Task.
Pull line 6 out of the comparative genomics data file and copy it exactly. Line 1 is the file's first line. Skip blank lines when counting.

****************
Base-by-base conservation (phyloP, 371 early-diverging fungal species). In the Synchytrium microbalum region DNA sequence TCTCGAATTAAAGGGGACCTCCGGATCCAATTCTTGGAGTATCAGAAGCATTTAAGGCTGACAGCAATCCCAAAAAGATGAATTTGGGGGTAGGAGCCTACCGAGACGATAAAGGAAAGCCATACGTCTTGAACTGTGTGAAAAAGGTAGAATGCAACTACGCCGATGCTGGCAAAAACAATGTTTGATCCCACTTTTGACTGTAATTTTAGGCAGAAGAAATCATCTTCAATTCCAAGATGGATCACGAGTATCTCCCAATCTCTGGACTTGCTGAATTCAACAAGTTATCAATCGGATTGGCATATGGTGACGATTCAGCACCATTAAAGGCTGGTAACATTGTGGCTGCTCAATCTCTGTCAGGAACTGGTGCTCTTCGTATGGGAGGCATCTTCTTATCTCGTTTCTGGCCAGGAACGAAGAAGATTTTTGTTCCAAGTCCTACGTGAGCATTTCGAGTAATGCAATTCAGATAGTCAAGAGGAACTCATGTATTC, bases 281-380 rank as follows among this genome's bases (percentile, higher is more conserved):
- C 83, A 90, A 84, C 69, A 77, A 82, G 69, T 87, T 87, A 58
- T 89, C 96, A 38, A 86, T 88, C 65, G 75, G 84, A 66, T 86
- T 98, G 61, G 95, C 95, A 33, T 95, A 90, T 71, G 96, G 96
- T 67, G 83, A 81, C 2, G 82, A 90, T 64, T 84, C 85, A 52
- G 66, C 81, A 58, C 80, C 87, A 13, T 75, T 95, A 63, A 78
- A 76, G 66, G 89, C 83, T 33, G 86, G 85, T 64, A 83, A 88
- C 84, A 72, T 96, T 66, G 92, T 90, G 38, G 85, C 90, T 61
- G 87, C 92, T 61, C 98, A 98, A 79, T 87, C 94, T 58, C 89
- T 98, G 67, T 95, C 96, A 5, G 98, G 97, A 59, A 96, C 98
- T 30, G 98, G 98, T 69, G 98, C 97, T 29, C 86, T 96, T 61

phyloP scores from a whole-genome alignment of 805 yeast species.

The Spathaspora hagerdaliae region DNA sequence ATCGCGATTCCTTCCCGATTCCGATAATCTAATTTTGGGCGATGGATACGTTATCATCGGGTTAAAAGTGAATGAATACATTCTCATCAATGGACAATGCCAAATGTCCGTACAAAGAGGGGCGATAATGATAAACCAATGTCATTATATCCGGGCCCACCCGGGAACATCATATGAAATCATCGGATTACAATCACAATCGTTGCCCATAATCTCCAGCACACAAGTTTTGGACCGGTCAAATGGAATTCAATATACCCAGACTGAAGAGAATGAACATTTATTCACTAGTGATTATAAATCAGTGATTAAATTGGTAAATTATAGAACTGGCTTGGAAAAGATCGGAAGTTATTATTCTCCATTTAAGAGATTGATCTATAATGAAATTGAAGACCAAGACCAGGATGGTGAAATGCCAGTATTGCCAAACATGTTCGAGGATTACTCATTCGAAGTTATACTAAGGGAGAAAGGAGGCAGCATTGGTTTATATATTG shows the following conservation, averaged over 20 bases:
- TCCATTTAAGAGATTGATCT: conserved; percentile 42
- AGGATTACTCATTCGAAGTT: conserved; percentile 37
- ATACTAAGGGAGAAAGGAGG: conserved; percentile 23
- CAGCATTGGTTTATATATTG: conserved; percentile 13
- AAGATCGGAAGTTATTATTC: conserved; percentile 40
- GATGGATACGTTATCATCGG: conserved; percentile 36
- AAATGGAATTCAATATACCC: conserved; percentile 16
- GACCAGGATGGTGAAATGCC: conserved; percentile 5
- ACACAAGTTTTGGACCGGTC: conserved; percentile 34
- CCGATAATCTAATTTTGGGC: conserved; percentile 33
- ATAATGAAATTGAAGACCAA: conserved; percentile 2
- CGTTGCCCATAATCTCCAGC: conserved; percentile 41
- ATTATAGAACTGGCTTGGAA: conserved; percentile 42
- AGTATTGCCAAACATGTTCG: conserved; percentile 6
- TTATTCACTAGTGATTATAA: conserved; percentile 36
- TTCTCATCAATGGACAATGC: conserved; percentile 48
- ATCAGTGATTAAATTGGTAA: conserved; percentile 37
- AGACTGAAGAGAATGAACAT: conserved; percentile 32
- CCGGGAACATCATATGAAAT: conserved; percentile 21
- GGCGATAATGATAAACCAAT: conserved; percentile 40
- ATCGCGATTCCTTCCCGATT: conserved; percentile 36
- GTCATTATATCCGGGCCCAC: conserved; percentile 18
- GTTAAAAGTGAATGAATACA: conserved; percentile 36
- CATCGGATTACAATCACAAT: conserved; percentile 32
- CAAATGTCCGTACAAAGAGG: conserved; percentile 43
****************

- G 66, C 81, A 58, C 80, C 87, A 13, T 75, T 95, A 63, A 78